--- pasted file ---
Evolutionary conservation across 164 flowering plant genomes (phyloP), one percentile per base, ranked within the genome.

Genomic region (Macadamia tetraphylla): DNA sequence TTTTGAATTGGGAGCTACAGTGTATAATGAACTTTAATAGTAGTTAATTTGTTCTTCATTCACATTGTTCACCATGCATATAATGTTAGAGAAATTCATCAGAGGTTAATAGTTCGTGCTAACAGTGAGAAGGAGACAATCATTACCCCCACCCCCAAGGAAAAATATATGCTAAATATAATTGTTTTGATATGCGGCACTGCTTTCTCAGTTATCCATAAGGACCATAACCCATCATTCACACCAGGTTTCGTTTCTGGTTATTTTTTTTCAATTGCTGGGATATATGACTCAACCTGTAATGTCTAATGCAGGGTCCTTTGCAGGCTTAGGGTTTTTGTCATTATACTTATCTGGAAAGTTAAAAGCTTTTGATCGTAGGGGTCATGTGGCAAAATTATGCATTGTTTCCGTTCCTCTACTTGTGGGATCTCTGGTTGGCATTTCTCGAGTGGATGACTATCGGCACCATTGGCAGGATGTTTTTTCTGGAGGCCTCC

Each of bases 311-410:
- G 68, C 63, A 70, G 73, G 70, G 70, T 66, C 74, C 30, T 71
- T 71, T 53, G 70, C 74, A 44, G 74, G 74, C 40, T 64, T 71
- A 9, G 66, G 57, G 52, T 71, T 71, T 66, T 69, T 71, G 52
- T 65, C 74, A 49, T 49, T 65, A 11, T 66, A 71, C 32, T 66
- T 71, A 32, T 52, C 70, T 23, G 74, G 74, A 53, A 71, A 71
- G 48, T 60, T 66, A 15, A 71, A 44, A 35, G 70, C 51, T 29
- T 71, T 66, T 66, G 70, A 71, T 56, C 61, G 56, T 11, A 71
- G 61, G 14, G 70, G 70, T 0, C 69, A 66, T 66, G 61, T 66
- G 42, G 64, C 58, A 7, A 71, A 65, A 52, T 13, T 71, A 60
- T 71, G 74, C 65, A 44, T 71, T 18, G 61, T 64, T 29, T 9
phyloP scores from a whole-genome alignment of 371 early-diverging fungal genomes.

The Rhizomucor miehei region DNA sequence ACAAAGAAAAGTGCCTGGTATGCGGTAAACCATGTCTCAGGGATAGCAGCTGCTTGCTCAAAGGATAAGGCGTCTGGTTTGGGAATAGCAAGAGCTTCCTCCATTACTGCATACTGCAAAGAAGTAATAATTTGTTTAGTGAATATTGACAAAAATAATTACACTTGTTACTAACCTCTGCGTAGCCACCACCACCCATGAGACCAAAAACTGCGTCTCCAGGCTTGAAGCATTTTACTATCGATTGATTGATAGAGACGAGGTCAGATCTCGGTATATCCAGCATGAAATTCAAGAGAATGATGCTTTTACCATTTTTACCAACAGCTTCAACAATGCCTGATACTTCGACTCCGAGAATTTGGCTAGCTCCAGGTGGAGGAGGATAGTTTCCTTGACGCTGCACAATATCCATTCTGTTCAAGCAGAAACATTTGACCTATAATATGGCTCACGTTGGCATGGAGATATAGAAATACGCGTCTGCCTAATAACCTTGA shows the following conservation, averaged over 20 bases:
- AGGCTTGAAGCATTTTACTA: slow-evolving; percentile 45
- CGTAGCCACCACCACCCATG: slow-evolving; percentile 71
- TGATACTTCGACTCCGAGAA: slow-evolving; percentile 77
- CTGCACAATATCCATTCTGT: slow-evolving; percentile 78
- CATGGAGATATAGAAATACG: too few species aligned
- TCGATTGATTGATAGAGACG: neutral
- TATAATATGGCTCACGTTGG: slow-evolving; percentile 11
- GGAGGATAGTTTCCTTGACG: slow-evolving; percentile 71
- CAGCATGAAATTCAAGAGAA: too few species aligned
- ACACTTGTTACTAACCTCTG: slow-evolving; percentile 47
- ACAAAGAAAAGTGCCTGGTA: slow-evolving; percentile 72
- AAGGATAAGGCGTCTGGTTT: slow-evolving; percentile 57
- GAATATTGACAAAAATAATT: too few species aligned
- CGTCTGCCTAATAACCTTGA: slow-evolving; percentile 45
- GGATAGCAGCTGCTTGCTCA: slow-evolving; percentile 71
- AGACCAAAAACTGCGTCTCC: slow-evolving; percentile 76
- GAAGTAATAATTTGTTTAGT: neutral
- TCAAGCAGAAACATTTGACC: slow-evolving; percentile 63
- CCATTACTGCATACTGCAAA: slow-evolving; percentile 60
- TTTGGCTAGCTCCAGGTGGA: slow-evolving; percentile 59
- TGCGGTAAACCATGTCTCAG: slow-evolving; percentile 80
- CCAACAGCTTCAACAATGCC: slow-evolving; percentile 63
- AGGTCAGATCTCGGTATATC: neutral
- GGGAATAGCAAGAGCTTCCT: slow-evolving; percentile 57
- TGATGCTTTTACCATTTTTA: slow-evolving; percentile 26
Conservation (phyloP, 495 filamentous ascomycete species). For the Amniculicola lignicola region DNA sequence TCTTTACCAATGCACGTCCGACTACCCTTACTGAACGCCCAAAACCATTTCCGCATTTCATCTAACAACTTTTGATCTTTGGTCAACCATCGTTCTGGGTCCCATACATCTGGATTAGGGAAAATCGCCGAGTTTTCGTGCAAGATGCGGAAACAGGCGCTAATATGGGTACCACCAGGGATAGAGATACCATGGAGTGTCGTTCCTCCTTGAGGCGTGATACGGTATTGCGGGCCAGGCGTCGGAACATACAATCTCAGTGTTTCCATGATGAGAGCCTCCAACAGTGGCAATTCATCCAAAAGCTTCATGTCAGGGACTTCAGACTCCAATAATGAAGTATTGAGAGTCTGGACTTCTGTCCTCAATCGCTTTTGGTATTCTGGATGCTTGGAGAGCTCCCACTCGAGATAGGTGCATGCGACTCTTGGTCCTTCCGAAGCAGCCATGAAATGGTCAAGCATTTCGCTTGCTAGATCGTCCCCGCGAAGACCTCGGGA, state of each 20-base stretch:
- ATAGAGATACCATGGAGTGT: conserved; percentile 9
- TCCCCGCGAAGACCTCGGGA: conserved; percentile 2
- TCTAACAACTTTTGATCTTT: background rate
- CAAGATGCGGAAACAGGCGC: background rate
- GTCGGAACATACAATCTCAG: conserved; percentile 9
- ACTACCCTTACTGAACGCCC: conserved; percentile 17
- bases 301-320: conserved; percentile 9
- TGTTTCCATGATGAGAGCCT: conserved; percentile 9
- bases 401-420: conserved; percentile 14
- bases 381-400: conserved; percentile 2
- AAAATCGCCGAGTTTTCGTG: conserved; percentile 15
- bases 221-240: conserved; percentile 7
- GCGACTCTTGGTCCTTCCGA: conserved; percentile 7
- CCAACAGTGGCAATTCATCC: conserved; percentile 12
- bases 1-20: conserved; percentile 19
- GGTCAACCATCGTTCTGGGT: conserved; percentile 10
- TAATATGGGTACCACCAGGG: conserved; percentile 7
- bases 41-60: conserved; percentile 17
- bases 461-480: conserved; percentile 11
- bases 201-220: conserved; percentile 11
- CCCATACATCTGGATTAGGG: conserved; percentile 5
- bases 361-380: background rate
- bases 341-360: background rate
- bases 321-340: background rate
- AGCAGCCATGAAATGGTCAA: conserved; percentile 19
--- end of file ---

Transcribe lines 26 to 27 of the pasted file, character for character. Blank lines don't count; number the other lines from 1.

- ACAAAGAAAAGTGCCTGGTA: slow-evolving; percentile 72
- AAGGATAAGGCGTCTGGTTT: slow-evolving; percentile 57